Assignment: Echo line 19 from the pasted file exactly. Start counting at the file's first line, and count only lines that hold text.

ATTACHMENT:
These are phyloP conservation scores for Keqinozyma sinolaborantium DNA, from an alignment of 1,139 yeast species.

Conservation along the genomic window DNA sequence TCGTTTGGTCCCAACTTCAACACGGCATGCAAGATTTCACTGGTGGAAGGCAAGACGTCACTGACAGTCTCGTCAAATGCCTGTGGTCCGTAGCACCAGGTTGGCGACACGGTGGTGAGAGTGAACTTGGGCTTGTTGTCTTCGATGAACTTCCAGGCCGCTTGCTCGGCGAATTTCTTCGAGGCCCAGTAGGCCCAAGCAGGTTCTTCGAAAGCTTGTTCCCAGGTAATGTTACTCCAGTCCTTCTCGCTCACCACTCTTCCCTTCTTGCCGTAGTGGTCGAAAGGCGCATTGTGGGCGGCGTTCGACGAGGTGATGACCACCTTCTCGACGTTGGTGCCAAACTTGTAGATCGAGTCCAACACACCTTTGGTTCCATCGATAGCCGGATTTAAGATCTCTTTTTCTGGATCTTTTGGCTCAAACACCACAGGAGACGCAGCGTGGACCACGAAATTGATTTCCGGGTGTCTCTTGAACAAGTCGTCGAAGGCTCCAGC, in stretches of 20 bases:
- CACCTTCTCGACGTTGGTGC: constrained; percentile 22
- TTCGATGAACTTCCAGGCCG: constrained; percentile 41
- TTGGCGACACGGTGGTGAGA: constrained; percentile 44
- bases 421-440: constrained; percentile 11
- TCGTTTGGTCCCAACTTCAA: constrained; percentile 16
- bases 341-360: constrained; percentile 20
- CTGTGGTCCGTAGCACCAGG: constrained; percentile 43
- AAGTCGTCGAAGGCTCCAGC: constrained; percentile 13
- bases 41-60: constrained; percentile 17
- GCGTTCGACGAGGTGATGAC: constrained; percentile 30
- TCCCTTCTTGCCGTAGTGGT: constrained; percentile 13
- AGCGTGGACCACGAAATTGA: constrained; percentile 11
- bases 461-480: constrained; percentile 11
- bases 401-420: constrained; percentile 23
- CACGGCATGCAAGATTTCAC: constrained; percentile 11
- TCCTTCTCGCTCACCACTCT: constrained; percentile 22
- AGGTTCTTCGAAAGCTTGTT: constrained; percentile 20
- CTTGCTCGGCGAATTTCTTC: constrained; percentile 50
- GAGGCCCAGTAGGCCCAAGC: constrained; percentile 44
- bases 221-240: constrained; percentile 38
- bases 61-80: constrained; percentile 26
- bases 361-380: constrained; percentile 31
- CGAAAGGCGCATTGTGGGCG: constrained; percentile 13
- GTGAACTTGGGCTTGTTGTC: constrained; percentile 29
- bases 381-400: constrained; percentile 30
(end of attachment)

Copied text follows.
- AGGTTCTTCGAAAGCTTGTT: constrained; percentile 20